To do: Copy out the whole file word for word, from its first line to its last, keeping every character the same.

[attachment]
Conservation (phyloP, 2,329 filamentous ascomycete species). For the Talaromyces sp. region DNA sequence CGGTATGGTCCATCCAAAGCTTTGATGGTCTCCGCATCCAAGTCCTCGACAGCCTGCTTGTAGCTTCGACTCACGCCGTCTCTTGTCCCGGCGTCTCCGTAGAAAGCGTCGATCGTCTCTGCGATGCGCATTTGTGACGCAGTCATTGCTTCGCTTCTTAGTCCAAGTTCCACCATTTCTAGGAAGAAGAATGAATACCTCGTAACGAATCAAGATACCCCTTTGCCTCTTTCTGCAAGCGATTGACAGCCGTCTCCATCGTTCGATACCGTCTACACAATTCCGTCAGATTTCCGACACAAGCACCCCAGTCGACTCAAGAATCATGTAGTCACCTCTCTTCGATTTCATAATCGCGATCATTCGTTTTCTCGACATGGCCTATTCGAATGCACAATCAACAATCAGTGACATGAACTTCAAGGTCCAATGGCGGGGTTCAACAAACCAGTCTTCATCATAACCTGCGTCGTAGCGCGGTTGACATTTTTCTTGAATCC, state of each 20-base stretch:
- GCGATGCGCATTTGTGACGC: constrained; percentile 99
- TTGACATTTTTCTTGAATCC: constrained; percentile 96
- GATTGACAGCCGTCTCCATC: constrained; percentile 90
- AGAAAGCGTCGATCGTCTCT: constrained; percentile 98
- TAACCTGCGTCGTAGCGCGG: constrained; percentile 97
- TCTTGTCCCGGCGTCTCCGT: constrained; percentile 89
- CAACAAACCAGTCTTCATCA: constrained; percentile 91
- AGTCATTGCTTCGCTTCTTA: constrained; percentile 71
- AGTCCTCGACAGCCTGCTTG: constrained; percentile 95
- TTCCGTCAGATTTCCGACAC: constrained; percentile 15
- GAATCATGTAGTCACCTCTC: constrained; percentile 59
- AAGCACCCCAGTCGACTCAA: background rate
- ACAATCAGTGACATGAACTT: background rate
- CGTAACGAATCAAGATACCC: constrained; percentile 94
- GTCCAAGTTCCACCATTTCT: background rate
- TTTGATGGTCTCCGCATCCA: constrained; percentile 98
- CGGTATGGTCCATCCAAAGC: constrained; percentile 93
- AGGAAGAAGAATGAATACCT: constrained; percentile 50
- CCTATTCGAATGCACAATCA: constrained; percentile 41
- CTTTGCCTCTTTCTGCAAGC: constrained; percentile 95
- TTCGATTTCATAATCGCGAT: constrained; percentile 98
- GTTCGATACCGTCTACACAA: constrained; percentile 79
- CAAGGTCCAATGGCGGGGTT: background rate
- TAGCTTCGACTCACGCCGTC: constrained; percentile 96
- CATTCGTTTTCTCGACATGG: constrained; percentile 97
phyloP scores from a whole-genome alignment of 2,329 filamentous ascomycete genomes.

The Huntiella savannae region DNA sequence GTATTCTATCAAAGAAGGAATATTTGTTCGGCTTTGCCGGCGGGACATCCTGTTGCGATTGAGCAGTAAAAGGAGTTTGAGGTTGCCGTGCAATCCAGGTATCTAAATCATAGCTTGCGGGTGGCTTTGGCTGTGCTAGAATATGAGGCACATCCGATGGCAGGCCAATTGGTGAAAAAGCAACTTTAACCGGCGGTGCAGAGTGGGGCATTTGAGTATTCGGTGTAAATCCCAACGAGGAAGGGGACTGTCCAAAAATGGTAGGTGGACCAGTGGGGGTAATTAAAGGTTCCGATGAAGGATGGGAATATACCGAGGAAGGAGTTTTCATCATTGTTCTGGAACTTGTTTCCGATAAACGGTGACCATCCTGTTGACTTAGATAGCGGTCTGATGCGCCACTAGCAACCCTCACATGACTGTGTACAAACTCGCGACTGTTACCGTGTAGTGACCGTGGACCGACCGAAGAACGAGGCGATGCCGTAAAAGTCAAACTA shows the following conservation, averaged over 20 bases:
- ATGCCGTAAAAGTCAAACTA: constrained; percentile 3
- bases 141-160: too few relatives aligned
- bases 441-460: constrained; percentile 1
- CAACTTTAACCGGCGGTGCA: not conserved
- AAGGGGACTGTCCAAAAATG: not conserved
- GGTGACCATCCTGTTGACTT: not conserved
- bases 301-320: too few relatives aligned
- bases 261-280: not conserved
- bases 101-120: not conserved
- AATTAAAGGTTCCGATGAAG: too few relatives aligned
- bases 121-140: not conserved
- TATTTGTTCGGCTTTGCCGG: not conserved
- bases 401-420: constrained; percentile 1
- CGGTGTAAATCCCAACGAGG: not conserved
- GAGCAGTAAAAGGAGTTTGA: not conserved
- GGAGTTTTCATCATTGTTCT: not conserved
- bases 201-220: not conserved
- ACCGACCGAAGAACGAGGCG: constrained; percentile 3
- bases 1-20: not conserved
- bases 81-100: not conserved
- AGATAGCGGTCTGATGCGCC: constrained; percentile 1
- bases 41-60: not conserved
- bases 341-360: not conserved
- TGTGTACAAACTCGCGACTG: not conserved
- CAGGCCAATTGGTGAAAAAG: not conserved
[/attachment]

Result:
Conservation (phyloP, 2,329 filamentous ascomycete species). For the Talaromyces sp. region DNA sequence CGGTATGGTCCATCCAAAGCTTTGATGGTCTCCGCATCCAAGTCCTCGACAGCCTGCTTGTAGCTTCGACTCACGCCGTCTCTTGTCCCGGCGTCTCCGTAGAAAGCGTCGATCGTCTCTGCGATGCGCATTTGTGACGCAGTCATTGCTTCGCTTCTTAGTCCAAGTTCCACCATTTCTAGGAAGAAGAATGAATACCTCGTAACGAATCAAGATACCCCTTTGCCTCTTTCTGCAAGCGATTGACAGCCGTCTCCATCGTTCGATACCGTCTACACAATTCCGTCAGATTTCCGACACAAGCACCCCAGTCGACTCAAGAATCATGTAGTCACCTCTCTTCGATTTCATAATCGCGATCATTCGTTTTCTCGACATGGCCTATTCGAATGCACAATCAACAATCAGTGACATGAACTTCAAGGTCCAATGGCGGGGTTCAACAAACCAGTCTTCATCATAACCTGCGTCGTAGCGCGGTTGACATTTTTCTTGAATCC, state of each 20-base stretch:
- GCGATGCGCATTTGTGACGC: constrained; percentile 99
- TTGACATTTTTCTTGAATCC: constrained; percentile 96
- GATTGACAGCCGTCTCCATC: constrained; percentile 90
- AGAAAGCGTCGATCGTCTCT: constrained; percentile 98
- TAACCTGCGTCGTAGCGCGG: constrained; percentile 97
- TCTTGTCCCGGCGTCTCCGT: constrained; percentile 89
- CAACAAACCAGTCTTCATCA: constrained; percentile 91
- AGTCATTGCTTCGCTTCTTA: constrained; percentile 71
- AGTCCTCGACAGCCTGCTTG: constrained; percentile 95
- TTCCGTCAGATTTCCGACAC: constrained; percentile 15
- GAATCATGTAGTCACCTCTC: constrained; percentile 59
- AAGCACCCCAGTCGACTCAA: background rate
- ACAATCAGTGACATGAACTT: background rate
- CGTAACGAATCAAGATACCC: constrained; percentile 94
- GTCCAAGTTCCACCATTTCT: background rate
- TTTGATGGTCTCCGCATCCA: constrained; percentile 98
- CGGTATGGTCCATCCAAAGC: constrained; percentile 93
- AGGAAGAAGAATGAATACCT: constrained; percentile 50
- CCTATTCGAATGCACAATCA: constrained; percentile 41
- CTTTGCCTCTTTCTGCAAGC: constrained; percentile 95
- TTCGATTTCATAATCGCGAT: constrained; percentile 98
- GTTCGATACCGTCTACACAA: constrained; percentile 79
- CAAGGTCCAATGGCGGGGTT: background rate
- TAGCTTCGACTCACGCCGTC: constrained; percentile 96
- CATTCGTTTTCTCGACATGG: constrained; percentile 97
phyloP scores from a whole-genome alignment of 2,329 filamentous ascomycete genomes.

The Huntiella savannae region DNA sequence GTATTCTATCAAAGAAGGAATATTTGTTCGGCTTTGCCGGCGGGACATCCTGTTGCGATTGAGCAGTAAAAGGAGTTTGAGGTTGCCGTGCAATCCAGGTATCTAAATCATAGCTTGCGGGTGGCTTTGGCTGTGCTAGAATATGAGGCACATCCGATGGCAGGCCAATTGGTGAAAAAGCAACTTTAACCGGCGGTGCAGAGTGGGGCATTTGAGTATTCGGTGTAAATCCCAACGAGGAAGGGGACTGTCCAAAAATGGTAGGTGGACCAGTGGGGGTAATTAAAGGTTCCGATGAAGGATGGGAATATACCGAGGAAGGAGTTTTCATCATTGTTCTGGAACTTGTTTCCGATAAACGGTGACCATCCTGTTGACTTAGATAGCGGTCTGATGCGCCACTAGCAACCCTCACATGACTGTGTACAAACTCGCGACTGTTACCGTGTAGTGACCGTGGACCGACCGAAGAACGAGGCGATGCCGTAAAAGTCAAACTA shows the following conservation, averaged over 20 bases:
- ATGCCGTAAAAGTCAAACTA: constrained; percentile 3
- bases 141-160: too few relatives aligned
- bases 441-460: constrained; percentile 1
- CAACTTTAACCGGCGGTGCA: not conserved
- AAGGGGACTGTCCAAAAATG: not conserved
- GGTGACCATCCTGTTGACTT: not conserved
- bases 301-320: too few relatives aligned
- bases 261-280: not conserved
- bases 101-120: not conserved
- AATTAAAGGTTCCGATGAAG: too few relatives aligned
- bases 121-140: not conserved
- TATTTGTTCGGCTTTGCCGG: not conserved
- bases 401-420: constrained; percentile 1
- CGGTGTAAATCCCAACGAGG: not conserved
- GAGCAGTAAAAGGAGTTTGA: not conserved
- GGAGTTTTCATCATTGTTCT: not conserved
- bases 201-220: not conserved
- ACCGACCGAAGAACGAGGCG: constrained; percentile 3
- bases 1-20: not conserved
- bases 81-100: not conserved
- AGATAGCGGTCTGATGCGCC: constrained; percentile 1
- bases 41-60: not conserved
- bases 341-360: not conserved
- TGTGTACAAACTCGCGACTG: not conserved
- CAGGCCAATTGGTGAAAAAG: not conserved